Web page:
April 12, 2017 2:48 pm

Edmonton’s Little Brickyard House officially designated a historic resource

The Little Brickyard House at 10004-90 Street in Edmonton, Feb. 1, 2017.

Dean Twardzik, Global News
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The little brickyard house, built in 1905 and nestled deep in Riverdale, was formally designated a municipal historic resource Tuesday.

READ MORE: Edmonton’s Little Brickyard House could soon be a designated historic resource 

The house sits on the former site of the J.B. Little and Sons Brickyard.

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The Littles were a prominent business family in Edmonton’s early history. They ran the brickyard from 1892 to 1990, were integral in Edmonton’s building industry and leaders in the community.

The Little family lived in the brickyard house for four generations and helped develop the Riverdale community.

PHOTOS: Will this undesignated historic Edmonton mansion be lost? 

The city said few traces of the many industries that were situated on the flats of the North Saskatchewan River remain, making the brickyard house a significant landmark.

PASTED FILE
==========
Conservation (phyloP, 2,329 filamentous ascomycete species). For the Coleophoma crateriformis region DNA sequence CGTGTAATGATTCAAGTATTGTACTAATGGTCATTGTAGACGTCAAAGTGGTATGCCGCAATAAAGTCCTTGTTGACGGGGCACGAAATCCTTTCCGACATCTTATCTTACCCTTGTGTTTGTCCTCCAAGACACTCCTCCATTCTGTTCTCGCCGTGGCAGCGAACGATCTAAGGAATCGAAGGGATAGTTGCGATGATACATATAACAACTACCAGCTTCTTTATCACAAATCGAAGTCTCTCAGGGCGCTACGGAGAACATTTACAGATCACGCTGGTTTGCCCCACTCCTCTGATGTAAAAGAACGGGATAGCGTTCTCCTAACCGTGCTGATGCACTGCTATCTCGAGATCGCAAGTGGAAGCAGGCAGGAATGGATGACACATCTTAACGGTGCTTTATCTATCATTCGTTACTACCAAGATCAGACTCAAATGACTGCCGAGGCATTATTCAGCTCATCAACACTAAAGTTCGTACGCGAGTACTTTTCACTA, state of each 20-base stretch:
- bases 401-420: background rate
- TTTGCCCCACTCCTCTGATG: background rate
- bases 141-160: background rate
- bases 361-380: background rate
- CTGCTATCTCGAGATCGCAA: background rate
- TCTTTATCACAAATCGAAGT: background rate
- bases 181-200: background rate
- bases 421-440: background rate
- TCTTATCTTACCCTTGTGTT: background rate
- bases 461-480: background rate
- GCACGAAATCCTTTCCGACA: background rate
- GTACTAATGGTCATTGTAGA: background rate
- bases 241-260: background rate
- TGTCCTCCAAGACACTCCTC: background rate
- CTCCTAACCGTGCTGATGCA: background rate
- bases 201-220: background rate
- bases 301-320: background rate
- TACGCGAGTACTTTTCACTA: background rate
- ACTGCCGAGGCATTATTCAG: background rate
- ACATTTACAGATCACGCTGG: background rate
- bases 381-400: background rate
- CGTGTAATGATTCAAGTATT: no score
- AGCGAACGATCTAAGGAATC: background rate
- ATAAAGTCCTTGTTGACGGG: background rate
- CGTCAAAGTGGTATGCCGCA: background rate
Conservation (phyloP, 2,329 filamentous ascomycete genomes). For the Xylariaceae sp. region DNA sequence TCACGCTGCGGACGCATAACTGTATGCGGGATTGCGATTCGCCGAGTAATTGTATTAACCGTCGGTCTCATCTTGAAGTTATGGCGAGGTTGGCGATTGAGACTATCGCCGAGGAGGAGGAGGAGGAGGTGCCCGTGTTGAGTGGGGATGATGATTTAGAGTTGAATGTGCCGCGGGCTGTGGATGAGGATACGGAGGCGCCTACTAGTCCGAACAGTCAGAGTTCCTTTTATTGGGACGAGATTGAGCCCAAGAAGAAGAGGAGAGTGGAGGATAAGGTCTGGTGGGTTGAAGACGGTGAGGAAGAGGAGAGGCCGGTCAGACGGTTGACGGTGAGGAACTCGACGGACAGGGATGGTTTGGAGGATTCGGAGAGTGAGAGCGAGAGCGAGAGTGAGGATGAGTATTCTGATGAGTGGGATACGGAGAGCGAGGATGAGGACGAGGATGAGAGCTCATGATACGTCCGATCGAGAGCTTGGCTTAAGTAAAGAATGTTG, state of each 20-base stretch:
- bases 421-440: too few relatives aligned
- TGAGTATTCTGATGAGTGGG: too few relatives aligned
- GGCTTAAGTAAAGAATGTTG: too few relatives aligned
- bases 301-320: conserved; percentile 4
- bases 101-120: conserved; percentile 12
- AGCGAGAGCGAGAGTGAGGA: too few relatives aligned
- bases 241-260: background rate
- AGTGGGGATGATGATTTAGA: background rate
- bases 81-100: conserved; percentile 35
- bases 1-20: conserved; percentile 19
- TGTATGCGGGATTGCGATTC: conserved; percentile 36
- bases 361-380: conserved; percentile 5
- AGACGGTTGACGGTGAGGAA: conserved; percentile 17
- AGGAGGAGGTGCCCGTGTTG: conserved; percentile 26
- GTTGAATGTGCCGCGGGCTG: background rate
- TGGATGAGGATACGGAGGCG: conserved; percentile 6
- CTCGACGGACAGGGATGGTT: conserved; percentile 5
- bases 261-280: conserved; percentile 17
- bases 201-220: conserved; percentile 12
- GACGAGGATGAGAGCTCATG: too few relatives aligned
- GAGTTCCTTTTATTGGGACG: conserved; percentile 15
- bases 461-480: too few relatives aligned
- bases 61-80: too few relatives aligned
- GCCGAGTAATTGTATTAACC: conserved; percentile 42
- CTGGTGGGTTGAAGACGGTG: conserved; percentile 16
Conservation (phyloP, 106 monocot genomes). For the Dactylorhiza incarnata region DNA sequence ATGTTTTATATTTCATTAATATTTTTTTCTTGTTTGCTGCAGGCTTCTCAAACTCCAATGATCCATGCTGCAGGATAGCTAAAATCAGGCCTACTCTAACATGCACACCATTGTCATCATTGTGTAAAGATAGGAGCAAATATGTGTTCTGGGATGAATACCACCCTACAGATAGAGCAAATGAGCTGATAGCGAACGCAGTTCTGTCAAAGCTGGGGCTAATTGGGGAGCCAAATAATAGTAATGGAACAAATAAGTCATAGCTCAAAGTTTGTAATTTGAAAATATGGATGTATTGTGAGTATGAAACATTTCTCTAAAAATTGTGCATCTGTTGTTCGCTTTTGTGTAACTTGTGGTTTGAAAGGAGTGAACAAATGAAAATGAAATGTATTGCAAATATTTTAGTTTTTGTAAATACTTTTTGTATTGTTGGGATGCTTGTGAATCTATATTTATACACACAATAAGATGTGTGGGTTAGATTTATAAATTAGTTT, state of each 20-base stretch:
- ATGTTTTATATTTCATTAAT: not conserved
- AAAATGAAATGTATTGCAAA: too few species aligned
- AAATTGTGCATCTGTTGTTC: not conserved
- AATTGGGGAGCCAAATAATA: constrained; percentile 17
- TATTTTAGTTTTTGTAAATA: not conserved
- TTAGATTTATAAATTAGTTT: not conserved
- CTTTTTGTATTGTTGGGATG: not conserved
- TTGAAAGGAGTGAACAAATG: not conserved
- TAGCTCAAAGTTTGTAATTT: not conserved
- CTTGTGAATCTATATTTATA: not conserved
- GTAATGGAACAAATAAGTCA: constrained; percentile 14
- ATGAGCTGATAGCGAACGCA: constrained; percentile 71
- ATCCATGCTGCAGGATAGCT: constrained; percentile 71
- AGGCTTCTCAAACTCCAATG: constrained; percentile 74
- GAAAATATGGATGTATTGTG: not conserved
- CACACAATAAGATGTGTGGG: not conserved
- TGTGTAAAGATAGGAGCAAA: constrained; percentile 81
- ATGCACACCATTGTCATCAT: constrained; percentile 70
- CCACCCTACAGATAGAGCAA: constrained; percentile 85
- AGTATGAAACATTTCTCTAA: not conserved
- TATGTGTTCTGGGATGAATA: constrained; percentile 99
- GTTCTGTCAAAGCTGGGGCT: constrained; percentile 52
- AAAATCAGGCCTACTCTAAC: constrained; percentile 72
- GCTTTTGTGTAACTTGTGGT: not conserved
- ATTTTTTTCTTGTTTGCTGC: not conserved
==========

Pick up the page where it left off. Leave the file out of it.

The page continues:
“The J.B. Little Brickyard House serves as a reminder of the changing use of the river valley in Riverdale from an area of industrial development to a residential neighbourhood,” the city said in a news release Wednesday.

It is now home to Little Brick café and general store.

READ MORE: Historic Edmonton building demolition on list of worst national losses 

The house itself has “modest utilitarian design,” features a central gable roof, steps and landing constructed of brick, as well as beautiful brick detailing over some windows.

A report to city council showed the request for designation came from the owners this past winter.

READ MORE: City of Edmonton takes rare step to save historic Iron Works building  

“I think it’s a good news story,” Coun. Ben Henderson said in February. “It’s one of the real original buildings on which, in some ways, Riverdale was built.

“That’s where the Little Brickyard was and this was the house that was with it, the family was there. I think it’s been really nicely redeveloped into a coffee shop,” he said. “It’s just really encouraging to see someone say, ‘OK, let’s designate, let’s fix this place up.’”

For more information on the city’s Historic Resource Management Plan, click here.

© 2017 Global News, a division of Corus Entertainment Inc

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